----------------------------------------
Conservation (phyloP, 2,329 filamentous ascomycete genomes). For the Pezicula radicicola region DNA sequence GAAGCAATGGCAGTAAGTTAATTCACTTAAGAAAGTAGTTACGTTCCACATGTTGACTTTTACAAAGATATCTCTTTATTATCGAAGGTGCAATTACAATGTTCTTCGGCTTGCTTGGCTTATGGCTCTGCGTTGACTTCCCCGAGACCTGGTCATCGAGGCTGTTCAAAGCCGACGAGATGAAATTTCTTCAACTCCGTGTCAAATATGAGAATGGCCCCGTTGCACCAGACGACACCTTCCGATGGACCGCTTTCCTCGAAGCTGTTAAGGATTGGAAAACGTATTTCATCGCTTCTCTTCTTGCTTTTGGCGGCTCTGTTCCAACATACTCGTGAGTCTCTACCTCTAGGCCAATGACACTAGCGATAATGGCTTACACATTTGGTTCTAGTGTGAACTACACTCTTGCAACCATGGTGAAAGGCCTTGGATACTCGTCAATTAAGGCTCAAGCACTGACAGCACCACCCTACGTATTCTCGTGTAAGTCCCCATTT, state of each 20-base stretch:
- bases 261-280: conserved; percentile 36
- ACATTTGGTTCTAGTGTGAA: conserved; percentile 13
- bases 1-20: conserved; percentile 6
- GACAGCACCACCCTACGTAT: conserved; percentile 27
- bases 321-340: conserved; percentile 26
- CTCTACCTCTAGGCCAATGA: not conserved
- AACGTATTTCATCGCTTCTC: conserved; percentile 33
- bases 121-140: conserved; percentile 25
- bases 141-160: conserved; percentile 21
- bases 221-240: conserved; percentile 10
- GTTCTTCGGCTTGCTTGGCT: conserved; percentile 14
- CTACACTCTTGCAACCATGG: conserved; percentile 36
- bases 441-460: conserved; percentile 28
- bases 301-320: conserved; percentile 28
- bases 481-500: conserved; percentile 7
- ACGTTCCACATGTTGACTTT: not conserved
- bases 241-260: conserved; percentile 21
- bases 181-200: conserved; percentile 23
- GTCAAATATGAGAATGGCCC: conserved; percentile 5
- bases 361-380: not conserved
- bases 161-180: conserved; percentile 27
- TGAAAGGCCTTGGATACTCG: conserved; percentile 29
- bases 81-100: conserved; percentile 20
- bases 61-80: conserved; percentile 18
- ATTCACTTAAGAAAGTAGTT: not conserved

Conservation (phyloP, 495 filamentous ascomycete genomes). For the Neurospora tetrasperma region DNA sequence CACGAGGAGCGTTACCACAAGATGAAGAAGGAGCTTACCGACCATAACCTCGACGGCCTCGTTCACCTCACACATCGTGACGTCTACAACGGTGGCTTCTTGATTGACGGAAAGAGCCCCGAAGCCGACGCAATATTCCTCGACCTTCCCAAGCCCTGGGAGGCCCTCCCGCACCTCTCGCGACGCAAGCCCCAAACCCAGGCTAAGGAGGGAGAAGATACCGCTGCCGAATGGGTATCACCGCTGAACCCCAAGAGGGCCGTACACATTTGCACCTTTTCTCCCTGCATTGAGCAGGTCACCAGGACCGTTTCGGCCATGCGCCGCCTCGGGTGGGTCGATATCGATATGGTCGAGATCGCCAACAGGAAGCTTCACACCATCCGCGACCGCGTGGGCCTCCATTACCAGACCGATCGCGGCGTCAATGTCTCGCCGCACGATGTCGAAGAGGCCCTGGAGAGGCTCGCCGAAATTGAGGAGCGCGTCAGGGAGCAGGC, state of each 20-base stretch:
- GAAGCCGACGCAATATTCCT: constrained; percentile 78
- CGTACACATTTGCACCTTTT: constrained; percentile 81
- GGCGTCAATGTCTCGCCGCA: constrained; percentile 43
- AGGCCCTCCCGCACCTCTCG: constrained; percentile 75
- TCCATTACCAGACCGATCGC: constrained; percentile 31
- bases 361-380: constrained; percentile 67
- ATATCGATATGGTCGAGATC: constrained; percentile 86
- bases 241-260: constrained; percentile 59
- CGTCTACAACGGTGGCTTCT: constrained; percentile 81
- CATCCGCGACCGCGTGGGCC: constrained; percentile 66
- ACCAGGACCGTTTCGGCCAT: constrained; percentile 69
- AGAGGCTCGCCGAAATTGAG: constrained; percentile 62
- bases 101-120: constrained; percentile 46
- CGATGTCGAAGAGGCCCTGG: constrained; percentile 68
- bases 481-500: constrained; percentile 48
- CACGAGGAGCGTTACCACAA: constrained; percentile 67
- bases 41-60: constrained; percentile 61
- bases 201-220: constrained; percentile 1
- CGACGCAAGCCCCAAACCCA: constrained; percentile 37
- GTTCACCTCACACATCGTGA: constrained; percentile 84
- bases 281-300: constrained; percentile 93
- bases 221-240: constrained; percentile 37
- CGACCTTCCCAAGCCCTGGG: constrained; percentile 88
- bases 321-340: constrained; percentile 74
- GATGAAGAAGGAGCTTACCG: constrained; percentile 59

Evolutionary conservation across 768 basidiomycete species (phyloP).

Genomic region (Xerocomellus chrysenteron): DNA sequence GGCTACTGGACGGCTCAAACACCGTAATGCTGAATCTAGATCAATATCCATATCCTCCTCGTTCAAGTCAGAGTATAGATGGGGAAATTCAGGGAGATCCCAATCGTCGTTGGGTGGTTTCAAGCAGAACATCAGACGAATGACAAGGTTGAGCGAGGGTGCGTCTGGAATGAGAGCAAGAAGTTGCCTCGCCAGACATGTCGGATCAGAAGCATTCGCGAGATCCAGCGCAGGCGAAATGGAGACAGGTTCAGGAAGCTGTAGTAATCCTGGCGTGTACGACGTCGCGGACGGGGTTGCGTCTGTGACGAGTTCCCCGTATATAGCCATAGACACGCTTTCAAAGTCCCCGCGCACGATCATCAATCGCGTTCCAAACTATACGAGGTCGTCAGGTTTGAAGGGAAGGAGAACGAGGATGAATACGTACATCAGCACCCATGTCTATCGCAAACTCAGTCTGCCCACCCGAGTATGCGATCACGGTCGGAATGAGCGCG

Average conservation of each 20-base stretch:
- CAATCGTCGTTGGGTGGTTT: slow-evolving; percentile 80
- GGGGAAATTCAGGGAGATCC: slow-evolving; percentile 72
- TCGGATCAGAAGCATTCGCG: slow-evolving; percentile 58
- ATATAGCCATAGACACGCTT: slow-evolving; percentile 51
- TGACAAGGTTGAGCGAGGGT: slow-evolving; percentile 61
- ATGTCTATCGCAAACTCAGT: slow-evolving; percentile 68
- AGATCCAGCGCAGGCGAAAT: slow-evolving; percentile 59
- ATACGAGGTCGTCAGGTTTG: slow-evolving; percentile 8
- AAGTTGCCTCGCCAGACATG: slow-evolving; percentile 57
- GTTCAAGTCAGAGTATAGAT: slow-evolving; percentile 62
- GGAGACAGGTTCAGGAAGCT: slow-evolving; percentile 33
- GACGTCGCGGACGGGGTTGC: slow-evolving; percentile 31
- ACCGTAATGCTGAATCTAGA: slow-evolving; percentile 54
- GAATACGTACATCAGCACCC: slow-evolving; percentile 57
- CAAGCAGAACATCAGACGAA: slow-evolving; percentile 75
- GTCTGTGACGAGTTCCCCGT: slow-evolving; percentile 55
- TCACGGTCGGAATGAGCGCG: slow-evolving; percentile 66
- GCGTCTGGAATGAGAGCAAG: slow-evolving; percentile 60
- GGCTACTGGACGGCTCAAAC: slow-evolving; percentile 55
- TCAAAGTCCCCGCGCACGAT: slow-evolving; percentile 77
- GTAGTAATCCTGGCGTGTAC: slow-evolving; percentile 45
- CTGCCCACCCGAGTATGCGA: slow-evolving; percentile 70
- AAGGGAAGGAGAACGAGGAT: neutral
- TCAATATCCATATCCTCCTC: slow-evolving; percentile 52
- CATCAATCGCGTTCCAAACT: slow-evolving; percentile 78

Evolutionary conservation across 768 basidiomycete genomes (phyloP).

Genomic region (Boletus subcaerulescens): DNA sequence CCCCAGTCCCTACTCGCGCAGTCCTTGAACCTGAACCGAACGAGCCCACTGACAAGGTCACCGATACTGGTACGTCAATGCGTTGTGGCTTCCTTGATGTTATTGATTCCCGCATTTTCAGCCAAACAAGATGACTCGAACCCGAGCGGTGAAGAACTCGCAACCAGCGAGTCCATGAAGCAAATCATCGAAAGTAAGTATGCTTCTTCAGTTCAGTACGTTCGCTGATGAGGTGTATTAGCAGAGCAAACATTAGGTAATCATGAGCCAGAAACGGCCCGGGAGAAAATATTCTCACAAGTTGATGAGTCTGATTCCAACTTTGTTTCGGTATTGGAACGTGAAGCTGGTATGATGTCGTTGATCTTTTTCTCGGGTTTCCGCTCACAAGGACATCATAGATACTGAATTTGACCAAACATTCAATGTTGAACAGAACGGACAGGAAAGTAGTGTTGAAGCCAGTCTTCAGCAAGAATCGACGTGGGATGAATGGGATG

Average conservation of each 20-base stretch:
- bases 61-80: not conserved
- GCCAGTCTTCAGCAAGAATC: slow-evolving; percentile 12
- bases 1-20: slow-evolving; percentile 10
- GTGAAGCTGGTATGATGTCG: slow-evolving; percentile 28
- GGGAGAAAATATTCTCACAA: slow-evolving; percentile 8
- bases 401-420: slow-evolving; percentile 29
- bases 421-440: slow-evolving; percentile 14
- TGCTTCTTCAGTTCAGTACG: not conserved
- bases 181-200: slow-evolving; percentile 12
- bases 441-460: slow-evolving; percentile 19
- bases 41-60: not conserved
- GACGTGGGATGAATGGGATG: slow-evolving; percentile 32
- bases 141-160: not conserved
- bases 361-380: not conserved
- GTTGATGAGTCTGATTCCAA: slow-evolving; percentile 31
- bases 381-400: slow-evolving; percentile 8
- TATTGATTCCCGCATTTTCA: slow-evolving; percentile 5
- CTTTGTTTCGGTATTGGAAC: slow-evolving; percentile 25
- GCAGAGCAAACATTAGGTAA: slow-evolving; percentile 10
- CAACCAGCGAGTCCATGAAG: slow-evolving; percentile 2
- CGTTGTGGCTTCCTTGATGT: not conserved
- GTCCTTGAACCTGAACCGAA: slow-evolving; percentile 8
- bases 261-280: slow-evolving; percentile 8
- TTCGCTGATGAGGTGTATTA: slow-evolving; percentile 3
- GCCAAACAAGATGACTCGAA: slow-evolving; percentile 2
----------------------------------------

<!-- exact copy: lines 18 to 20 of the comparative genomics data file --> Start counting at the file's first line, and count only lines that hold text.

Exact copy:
- bases 241-260: conserved; percentile 21
- bases 181-200: conserved; percentile 23
- GTCAAATATGAGAATGGCCC: conserved; percentile 5